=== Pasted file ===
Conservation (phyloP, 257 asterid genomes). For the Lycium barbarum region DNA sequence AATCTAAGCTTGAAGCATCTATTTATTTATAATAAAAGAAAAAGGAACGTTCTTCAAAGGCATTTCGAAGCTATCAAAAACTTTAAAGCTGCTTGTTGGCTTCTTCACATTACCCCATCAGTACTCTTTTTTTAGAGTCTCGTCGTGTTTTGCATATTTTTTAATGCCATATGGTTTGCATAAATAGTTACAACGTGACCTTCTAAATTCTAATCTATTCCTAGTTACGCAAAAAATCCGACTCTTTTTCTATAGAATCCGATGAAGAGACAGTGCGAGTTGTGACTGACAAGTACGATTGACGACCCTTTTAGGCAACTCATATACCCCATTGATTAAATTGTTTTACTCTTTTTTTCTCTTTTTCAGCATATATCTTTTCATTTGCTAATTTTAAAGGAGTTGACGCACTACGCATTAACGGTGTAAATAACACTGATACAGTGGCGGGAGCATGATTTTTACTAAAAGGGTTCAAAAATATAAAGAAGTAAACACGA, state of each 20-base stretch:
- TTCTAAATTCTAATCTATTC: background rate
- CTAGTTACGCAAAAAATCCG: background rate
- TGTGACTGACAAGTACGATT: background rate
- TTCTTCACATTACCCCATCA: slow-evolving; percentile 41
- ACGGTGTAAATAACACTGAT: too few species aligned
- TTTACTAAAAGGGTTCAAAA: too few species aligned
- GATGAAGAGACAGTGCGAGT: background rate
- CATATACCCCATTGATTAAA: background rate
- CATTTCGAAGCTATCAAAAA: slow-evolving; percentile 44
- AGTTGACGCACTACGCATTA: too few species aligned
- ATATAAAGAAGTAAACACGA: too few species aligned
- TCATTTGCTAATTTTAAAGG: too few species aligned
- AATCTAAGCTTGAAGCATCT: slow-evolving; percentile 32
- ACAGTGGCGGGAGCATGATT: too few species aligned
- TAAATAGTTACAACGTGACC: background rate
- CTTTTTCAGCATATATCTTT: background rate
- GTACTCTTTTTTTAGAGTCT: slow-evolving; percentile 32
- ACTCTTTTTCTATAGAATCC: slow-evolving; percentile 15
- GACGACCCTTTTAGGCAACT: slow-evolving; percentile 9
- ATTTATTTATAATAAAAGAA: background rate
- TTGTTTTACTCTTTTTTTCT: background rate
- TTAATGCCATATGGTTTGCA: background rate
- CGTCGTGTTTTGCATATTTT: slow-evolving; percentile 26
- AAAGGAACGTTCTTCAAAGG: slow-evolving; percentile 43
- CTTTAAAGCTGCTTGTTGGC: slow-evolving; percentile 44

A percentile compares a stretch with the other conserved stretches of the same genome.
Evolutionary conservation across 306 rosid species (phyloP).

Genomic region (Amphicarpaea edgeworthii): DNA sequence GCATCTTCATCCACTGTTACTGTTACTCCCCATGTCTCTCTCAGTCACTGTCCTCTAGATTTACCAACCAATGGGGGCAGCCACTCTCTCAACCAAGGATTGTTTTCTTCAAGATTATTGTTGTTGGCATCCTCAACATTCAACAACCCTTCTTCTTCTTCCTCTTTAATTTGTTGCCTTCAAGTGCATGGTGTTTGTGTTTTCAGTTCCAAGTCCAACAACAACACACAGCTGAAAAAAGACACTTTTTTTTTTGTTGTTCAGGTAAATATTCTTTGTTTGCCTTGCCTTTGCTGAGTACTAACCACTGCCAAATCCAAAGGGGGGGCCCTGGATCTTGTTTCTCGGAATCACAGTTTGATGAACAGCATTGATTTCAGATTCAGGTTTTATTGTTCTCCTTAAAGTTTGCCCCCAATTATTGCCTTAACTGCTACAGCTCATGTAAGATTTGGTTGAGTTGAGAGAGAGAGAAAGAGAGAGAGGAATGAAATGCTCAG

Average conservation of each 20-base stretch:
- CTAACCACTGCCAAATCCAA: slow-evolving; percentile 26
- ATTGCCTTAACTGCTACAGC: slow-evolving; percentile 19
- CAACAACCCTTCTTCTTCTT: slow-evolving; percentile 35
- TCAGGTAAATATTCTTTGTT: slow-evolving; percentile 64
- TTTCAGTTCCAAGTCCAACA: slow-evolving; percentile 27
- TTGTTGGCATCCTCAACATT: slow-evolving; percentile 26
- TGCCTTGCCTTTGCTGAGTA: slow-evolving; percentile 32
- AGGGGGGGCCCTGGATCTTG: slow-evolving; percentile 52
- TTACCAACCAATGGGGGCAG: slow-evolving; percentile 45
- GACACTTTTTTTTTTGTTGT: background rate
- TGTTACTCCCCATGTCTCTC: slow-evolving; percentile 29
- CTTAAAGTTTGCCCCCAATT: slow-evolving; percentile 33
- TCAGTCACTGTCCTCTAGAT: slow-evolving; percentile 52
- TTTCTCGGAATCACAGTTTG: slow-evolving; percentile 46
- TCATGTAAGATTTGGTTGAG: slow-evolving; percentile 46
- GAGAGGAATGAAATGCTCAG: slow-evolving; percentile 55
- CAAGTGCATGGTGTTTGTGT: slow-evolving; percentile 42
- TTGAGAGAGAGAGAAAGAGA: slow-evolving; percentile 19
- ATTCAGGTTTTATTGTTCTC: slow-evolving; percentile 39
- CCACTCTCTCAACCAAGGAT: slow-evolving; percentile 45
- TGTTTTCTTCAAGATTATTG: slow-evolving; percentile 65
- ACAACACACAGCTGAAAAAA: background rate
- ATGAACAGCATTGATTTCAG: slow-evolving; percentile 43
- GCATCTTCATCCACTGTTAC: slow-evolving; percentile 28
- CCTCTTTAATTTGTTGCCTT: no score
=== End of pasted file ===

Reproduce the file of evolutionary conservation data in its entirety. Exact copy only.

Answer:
Conservation (phyloP, 257 asterid genomes). For the Lycium barbarum region DNA sequence AATCTAAGCTTGAAGCATCTATTTATTTATAATAAAAGAAAAAGGAACGTTCTTCAAAGGCATTTCGAAGCTATCAAAAACTTTAAAGCTGCTTGTTGGCTTCTTCACATTACCCCATCAGTACTCTTTTTTTAGAGTCTCGTCGTGTTTTGCATATTTTTTAATGCCATATGGTTTGCATAAATAGTTACAACGTGACCTTCTAAATTCTAATCTATTCCTAGTTACGCAAAAAATCCGACTCTTTTTCTATAGAATCCGATGAAGAGACAGTGCGAGTTGTGACTGACAAGTACGATTGACGACCCTTTTAGGCAACTCATATACCCCATTGATTAAATTGTTTTACTCTTTTTTTCTCTTTTTCAGCATATATCTTTTCATTTGCTAATTTTAAAGGAGTTGACGCACTACGCATTAACGGTGTAAATAACACTGATACAGTGGCGGGAGCATGATTTTTACTAAAAGGGTTCAAAAATATAAAGAAGTAAACACGA, state of each 20-base stretch:
- TTCTAAATTCTAATCTATTC: background rate
- CTAGTTACGCAAAAAATCCG: background rate
- TGTGACTGACAAGTACGATT: background rate
- TTCTTCACATTACCCCATCA: slow-evolving; percentile 41
- ACGGTGTAAATAACACTGAT: too few species aligned
- TTTACTAAAAGGGTTCAAAA: too few species aligned
- GATGAAGAGACAGTGCGAGT: background rate
- CATATACCCCATTGATTAAA: background rate
- CATTTCGAAGCTATCAAAAA: slow-evolving; percentile 44
- AGTTGACGCACTACGCATTA: too few species aligned
- ATATAAAGAAGTAAACACGA: too few species aligned
- TCATTTGCTAATTTTAAAGG: too few species aligned
- AATCTAAGCTTGAAGCATCT: slow-evolving; percentile 32
- ACAGTGGCGGGAGCATGATT: too few species aligned
- TAAATAGTTACAACGTGACC: background rate
- CTTTTTCAGCATATATCTTT: background rate
- GTACTCTTTTTTTAGAGTCT: slow-evolving; percentile 32
- ACTCTTTTTCTATAGAATCC: slow-evolving; percentile 15
- GACGACCCTTTTAGGCAACT: slow-evolving; percentile 9
- ATTTATTTATAATAAAAGAA: background rate
- TTGTTTTACTCTTTTTTTCT: background rate
- TTAATGCCATATGGTTTGCA: background rate
- CGTCGTGTTTTGCATATTTT: slow-evolving; percentile 26
- AAAGGAACGTTCTTCAAAGG: slow-evolving; percentile 43
- CTTTAAAGCTGCTTGTTGGC: slow-evolving; percentile 44

A percentile compares a stretch with the other conserved stretches of the same genome.
Evolutionary conservation across 306 rosid species (phyloP).

Genomic region (Amphicarpaea edgeworthii): DNA sequence GCATCTTCATCCACTGTTACTGTTACTCCCCATGTCTCTCTCAGTCACTGTCCTCTAGATTTACCAACCAATGGGGGCAGCCACTCTCTCAACCAAGGATTGTTTTCTTCAAGATTATTGTTGTTGGCATCCTCAACATTCAACAACCCTTCTTCTTCTTCCTCTTTAATTTGTTGCCTTCAAGTGCATGGTGTTTGTGTTTTCAGTTCCAAGTCCAACAACAACACACAGCTGAAAAAAGACACTTTTTTTTTTGTTGTTCAGGTAAATATTCTTTGTTTGCCTTGCCTTTGCTGAGTACTAACCACTGCCAAATCCAAAGGGGGGGCCCTGGATCTTGTTTCTCGGAATCACAGTTTGATGAACAGCATTGATTTCAGATTCAGGTTTTATTGTTCTCCTTAAAGTTTGCCCCCAATTATTGCCTTAACTGCTACAGCTCATGTAAGATTTGGTTGAGTTGAGAGAGAGAGAAAGAGAGAGAGGAATGAAATGCTCAG

Average conservation of each 20-base stretch:
- CTAACCACTGCCAAATCCAA: slow-evolving; percentile 26
- ATTGCCTTAACTGCTACAGC: slow-evolving; percentile 19
- CAACAACCCTTCTTCTTCTT: slow-evolving; percentile 35
- TCAGGTAAATATTCTTTGTT: slow-evolving; percentile 64
- TTTCAGTTCCAAGTCCAACA: slow-evolving; percentile 27
- TTGTTGGCATCCTCAACATT: slow-evolving; percentile 26
- TGCCTTGCCTTTGCTGAGTA: slow-evolving; percentile 32
- AGGGGGGGCCCTGGATCTTG: slow-evolving; percentile 52
- TTACCAACCAATGGGGGCAG: slow-evolving; percentile 45
- GACACTTTTTTTTTTGTTGT: background rate
- TGTTACTCCCCATGTCTCTC: slow-evolving; percentile 29
- CTTAAAGTTTGCCCCCAATT: slow-evolving; percentile 33
- TCAGTCACTGTCCTCTAGAT: slow-evolving; percentile 52
- TTTCTCGGAATCACAGTTTG: slow-evolving; percentile 46
- TCATGTAAGATTTGGTTGAG: slow-evolving; percentile 46
- GAGAGGAATGAAATGCTCAG: slow-evolving; percentile 55
- CAAGTGCATGGTGTTTGTGT: slow-evolving; percentile 42
- TTGAGAGAGAGAGAAAGAGA: slow-evolving; percentile 19
- ATTCAGGTTTTATTGTTCTC: slow-evolving; percentile 39
- CCACTCTCTCAACCAAGGAT: slow-evolving; percentile 45
- TGTTTTCTTCAAGATTATTG: slow-evolving; percentile 65
- ACAACACACAGCTGAAAAAA: background rate
- ATGAACAGCATTGATTTCAG: slow-evolving; percentile 43
- GCATCTTCATCCACTGTTAC: slow-evolving; percentile 28
- CCTCTTTAATTTGTTGCCTT: no score